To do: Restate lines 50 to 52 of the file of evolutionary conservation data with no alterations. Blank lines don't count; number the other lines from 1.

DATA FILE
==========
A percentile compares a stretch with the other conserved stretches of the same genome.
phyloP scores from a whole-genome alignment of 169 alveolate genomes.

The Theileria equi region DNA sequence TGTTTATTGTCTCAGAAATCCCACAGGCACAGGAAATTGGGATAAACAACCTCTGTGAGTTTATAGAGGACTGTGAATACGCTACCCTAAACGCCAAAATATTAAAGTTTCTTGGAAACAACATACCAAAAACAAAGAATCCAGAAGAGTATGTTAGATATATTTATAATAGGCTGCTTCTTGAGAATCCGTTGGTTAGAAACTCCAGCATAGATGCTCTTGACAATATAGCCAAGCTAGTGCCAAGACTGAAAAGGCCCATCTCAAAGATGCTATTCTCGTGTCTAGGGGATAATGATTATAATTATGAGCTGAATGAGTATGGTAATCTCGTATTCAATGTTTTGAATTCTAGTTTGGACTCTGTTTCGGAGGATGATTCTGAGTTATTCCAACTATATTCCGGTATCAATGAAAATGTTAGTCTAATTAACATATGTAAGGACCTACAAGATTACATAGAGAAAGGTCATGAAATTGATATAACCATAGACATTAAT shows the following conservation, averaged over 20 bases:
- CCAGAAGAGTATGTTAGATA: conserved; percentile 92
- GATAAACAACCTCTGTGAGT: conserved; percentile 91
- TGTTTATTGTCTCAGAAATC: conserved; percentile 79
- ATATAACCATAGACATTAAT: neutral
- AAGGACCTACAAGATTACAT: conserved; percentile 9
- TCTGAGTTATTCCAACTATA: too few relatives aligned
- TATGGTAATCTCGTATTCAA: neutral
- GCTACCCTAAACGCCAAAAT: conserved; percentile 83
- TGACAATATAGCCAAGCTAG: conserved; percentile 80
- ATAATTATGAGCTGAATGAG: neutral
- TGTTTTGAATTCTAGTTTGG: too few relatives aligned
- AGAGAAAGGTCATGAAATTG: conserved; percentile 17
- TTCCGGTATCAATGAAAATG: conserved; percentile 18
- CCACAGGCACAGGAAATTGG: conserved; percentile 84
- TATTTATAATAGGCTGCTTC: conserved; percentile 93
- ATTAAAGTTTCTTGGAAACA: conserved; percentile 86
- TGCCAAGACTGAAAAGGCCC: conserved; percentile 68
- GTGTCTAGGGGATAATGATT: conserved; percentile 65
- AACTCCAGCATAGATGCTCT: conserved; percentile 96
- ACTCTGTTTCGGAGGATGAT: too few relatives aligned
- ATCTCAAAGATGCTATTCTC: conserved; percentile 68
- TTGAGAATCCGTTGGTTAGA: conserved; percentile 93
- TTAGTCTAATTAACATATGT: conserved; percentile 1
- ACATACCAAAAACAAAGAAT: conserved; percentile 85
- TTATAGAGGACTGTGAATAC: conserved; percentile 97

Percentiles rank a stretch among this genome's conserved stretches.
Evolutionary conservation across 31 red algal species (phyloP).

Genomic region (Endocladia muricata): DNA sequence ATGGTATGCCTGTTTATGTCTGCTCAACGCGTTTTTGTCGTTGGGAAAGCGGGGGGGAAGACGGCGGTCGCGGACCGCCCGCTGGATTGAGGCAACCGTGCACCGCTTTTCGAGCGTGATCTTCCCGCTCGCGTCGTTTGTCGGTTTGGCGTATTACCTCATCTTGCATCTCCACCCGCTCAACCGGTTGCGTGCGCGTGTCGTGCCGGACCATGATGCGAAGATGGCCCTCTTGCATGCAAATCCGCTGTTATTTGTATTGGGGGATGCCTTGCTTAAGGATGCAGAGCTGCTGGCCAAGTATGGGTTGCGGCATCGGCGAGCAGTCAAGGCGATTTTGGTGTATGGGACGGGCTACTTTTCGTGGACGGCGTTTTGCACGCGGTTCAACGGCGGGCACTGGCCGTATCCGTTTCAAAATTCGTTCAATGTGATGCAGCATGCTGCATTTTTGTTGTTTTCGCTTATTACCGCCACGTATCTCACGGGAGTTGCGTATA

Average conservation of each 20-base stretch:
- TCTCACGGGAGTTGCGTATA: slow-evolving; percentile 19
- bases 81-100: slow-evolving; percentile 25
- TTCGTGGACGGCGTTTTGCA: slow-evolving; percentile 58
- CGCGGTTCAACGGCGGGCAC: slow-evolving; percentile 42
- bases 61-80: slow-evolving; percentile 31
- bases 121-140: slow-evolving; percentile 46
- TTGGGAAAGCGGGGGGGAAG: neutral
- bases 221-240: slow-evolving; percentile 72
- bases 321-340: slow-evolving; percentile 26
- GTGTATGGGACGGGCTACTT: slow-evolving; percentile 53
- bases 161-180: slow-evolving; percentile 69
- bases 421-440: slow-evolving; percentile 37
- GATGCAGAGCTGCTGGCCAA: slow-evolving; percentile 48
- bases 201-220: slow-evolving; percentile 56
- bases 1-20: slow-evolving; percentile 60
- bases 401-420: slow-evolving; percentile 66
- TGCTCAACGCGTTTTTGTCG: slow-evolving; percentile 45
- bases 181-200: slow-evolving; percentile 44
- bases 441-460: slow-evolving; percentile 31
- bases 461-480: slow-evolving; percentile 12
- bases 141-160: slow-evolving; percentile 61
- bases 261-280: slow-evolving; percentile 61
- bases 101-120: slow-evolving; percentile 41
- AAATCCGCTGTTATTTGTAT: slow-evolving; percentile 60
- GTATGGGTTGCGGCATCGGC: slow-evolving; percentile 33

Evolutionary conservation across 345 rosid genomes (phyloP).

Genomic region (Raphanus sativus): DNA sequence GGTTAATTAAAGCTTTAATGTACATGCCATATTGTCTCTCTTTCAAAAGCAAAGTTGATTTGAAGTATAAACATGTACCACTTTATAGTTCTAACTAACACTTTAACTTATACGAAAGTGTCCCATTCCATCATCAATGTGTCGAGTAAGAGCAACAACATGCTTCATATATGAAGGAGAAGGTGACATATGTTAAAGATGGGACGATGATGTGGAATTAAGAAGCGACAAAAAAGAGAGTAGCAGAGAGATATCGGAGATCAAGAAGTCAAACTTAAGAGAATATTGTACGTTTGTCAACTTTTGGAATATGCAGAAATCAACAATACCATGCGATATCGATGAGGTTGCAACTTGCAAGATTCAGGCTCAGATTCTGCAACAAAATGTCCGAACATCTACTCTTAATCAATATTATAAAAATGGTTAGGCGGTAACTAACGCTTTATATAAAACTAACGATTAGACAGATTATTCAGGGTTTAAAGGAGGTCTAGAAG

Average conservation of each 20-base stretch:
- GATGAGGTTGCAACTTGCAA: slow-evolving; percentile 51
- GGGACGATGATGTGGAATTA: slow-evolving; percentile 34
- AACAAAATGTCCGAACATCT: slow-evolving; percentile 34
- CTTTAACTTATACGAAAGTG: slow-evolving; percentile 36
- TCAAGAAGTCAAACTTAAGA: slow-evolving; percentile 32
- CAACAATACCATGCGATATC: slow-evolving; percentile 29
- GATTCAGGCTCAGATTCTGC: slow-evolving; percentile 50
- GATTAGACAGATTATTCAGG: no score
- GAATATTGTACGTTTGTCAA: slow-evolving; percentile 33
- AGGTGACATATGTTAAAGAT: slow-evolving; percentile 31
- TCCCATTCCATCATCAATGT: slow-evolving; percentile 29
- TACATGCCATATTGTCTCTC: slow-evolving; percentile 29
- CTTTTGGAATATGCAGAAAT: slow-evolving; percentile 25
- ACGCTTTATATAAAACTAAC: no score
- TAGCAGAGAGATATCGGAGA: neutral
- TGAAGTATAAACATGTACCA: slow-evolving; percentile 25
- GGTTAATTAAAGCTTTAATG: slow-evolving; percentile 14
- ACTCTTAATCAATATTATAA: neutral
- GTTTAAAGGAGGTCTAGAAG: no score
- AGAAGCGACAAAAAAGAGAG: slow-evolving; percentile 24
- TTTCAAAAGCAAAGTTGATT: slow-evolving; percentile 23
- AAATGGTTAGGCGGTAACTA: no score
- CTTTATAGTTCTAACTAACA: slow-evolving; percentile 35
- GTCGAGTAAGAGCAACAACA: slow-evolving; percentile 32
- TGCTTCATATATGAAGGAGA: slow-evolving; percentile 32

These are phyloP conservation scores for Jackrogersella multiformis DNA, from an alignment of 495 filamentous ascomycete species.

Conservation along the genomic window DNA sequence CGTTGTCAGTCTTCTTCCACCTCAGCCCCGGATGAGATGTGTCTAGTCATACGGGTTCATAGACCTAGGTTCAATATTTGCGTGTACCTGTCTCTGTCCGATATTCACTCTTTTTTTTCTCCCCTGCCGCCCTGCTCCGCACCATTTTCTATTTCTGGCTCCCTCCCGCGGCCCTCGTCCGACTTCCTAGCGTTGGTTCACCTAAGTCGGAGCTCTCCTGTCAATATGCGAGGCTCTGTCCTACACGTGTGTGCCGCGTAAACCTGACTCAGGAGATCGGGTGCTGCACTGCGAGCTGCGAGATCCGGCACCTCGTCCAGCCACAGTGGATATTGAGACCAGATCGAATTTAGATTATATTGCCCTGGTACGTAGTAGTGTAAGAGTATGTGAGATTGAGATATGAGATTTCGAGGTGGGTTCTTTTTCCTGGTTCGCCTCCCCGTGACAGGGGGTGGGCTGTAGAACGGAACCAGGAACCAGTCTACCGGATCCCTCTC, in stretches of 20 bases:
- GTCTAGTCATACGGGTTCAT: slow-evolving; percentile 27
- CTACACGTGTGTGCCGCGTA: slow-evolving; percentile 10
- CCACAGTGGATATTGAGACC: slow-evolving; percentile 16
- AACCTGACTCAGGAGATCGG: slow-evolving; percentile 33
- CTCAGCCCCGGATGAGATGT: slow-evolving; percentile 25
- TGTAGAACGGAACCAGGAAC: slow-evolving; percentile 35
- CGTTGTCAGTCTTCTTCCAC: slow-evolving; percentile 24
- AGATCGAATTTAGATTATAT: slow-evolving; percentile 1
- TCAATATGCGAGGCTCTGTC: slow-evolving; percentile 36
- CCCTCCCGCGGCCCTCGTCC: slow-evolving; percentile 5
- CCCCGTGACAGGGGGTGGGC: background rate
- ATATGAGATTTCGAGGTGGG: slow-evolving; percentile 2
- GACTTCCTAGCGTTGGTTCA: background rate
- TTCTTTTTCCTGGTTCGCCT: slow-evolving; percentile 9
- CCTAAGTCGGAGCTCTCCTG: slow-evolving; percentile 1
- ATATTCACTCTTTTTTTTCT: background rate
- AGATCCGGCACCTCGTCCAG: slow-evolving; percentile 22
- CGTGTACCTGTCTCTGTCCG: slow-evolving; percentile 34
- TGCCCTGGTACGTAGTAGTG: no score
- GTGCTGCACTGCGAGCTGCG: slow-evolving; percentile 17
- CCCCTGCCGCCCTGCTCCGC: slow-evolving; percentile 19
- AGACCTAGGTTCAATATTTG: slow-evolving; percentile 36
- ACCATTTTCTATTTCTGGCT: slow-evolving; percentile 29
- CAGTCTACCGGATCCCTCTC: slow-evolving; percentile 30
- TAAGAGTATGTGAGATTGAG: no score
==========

- bases 181-200: slow-evolving; percentile 44
- bases 441-460: slow-evolving; percentile 31
- bases 461-480: slow-evolving; percentile 12